Until May 4, 1844, the United States was a thing of distance. It was a “country of vast designs and expectations,” as Emerson put it.
Communities were separated by rivers, oceans, mountains, and deserts—and by weeks of painful carriage travel or coal-coated train rides.
But on that spring day, over an experimental line extending the almost 40 miles from D.C. to Baltimore, Samuel Morse sent four words.
A similar message sent just days before would have taken hours to arrive. Now, it traveled the distance in an instant.
Using the system he’d been working on for years, he tapped out the first official message sent in Morse Code:
“What hath God wrought”
Morse did not invent the telegraph, but this is the message we remember best from that era—because it speaks to both the grandness and the devastation of change.
Modern commerce was still in its infancy, but one wonders how many entrepreneurs had had plans for the future that did not involve the telegraph. Certainly many had been helping customers solve problems that were abruptly stripped of relevance in that electromagnetic instant.
And at least some had probably chosen to “stay the course” even as they heard rumblings of this new invention.
“If you leave a thing alone you leave it to a torrent of change,” Chesterton once wrote. The world keeps moving on, other people keep acting, inventing, and changing, and our only option is to change, too.
The danger is in thinking our business exists to sell the products and services we’ve already created. That our job is to keep our current products and services moving along, growing and expanding.
But our business does not exist to make products, it exists to make customers.
“The railroads did not stop growing because the need for passenger and freight transportation declined,” as Theodore Levitt wrote in 1960. In fact, “that grew.”
No, the railroads “let others take customers away from them because they assumed themselves to be in the railroad business rather than in the transportation [or communication] business.”
We are not in the business of making the thing we’re currently selling. We are in the business of helping customers overcome a particular struggle in their life—the best way we currently know how.
But we must always be on the watch for better solutions to the problems we’re trying to solve. We must look out for inventions or technologies people could hire for the same “job to be done” in their life that we’re currently best suited for.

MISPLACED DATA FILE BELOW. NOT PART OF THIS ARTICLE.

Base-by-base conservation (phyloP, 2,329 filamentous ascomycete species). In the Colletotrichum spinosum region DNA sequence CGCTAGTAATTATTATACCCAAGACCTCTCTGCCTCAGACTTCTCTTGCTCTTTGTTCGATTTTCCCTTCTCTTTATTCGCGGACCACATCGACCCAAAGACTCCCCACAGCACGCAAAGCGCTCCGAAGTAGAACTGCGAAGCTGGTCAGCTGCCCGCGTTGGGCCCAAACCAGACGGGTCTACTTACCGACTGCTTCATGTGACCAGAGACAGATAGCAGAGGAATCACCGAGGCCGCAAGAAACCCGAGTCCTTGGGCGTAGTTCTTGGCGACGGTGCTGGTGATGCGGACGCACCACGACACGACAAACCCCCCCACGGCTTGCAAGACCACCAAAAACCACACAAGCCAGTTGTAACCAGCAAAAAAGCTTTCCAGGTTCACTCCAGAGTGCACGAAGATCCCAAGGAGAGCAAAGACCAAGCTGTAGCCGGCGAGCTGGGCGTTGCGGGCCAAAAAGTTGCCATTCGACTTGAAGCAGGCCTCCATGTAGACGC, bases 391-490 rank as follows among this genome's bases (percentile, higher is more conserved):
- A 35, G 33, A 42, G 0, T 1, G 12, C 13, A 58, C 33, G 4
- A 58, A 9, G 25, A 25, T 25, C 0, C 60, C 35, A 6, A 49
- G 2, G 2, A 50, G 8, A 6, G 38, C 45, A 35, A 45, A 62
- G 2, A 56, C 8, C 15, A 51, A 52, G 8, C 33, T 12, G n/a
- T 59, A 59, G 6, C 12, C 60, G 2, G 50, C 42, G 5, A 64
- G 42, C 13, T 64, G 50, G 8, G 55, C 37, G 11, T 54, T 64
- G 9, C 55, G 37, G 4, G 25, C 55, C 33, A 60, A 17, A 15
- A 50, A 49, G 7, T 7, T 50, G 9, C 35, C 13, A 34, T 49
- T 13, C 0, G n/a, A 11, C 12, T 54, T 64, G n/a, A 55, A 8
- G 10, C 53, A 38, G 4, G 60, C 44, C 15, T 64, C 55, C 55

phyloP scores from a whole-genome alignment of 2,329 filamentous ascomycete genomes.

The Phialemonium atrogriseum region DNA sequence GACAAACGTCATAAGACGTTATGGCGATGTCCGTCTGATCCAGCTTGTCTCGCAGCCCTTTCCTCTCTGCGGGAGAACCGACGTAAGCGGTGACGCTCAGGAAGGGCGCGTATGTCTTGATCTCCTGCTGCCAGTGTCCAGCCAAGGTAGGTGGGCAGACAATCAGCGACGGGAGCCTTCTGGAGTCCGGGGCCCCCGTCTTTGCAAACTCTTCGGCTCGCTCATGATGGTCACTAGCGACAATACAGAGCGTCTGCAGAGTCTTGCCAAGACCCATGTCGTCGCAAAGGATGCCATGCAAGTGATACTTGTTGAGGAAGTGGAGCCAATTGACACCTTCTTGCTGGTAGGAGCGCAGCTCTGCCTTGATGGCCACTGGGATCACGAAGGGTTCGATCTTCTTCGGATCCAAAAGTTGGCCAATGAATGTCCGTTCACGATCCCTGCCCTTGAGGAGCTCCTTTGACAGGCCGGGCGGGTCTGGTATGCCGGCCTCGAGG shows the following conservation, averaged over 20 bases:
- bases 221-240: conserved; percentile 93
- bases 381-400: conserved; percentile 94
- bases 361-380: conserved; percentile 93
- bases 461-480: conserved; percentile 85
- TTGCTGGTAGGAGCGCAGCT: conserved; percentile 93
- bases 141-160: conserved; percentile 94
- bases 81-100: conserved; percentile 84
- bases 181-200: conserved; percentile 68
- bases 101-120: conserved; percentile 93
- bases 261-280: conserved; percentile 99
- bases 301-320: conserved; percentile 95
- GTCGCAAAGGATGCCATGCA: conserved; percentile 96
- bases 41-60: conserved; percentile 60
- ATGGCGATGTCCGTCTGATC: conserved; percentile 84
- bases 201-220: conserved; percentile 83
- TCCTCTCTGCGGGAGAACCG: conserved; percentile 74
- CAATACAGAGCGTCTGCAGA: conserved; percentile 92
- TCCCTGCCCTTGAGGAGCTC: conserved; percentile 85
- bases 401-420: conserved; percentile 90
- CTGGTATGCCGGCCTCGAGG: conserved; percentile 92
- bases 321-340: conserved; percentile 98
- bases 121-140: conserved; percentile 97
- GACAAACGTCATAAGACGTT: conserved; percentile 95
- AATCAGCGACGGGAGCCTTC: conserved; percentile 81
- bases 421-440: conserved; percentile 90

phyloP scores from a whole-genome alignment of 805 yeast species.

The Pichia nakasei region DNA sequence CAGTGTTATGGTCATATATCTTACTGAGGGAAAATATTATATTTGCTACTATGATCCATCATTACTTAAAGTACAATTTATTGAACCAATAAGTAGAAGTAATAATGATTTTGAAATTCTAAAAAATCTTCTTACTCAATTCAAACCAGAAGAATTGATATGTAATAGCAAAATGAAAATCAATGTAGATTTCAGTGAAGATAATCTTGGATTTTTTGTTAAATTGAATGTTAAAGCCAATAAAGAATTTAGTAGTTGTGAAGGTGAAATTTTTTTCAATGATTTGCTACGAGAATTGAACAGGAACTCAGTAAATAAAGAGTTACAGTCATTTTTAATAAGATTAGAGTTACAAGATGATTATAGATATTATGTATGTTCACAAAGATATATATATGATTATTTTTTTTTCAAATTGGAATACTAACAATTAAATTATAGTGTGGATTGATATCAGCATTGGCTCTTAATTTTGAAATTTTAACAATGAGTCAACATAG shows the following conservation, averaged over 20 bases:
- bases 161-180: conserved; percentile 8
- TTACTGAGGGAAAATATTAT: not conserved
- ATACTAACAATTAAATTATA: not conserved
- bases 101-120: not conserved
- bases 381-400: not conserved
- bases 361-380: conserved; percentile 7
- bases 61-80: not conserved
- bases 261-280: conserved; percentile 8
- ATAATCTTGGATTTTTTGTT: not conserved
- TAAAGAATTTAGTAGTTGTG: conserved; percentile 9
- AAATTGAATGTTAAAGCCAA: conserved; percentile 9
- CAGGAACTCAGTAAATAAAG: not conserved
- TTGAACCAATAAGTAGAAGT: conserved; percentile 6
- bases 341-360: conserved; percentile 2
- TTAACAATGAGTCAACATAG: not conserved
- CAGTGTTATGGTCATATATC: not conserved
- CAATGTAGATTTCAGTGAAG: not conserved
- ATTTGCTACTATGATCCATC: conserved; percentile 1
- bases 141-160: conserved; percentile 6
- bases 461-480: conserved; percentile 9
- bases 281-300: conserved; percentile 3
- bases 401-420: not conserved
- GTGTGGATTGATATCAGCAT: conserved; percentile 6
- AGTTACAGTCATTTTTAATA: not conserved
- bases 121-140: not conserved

“If you are driving along and you see an obstacle way in advance, you can easily adjust your trajectory with a modest turn of the steering wheel,” Rita Gunther-McGrath eloquently advised. “But if you come upon an obstacle suddenly, it requires a huge, sometimes risky, turn.”
Better to change before our hand is forced than after, and better to see it coming by looking for it, than by closing our eyes and ignoring it.
There is no status quo, there is no “stay the course”—the territory is both unknown and unknowable. Because people outside of our control are constantly changing it.
There will be an invention that nullifies our value, one day. There will be a new business model, eventually, that makes ours look archaic and onerous.
Let us be the ones to make that invention, or seize upon its value. Let us be the ones to develop or enact the new business model that makes our current one irrelevant.
This does not mean chasing every flashy new object or idea. It does not mean following the pack or blindly pursuing a competitor or the latest trend.
Instead, we should look for and seize new technologies that allow more people into the market that were excluded before.
We should investigate or develop the new fulfilment methods that make it more convenient for customers to buy and use what we’re selling.
And we should focus—on what our best customers want most—and remove the unnecessary overhead in place to service only our most demanding and least profitable customers, so we can be more affordable at the same or better quality.
Because if we do not, new technologies and models will allow entrants into our market to serve more people, more conveniently, and more affordably than we can.
The status quo is a rigid picture of the past, not a vision for the future. Change is irresistible, inevitable, and painful. But so much more so when it’s forced upon us.
“It won’t do to let tomorrow take care of itself,” a 19th-century general and logistics expert once advised. “Good merchants don’t think of the ships that are in, but those that are to come in.”
“Look ahead to avoid breakers.”
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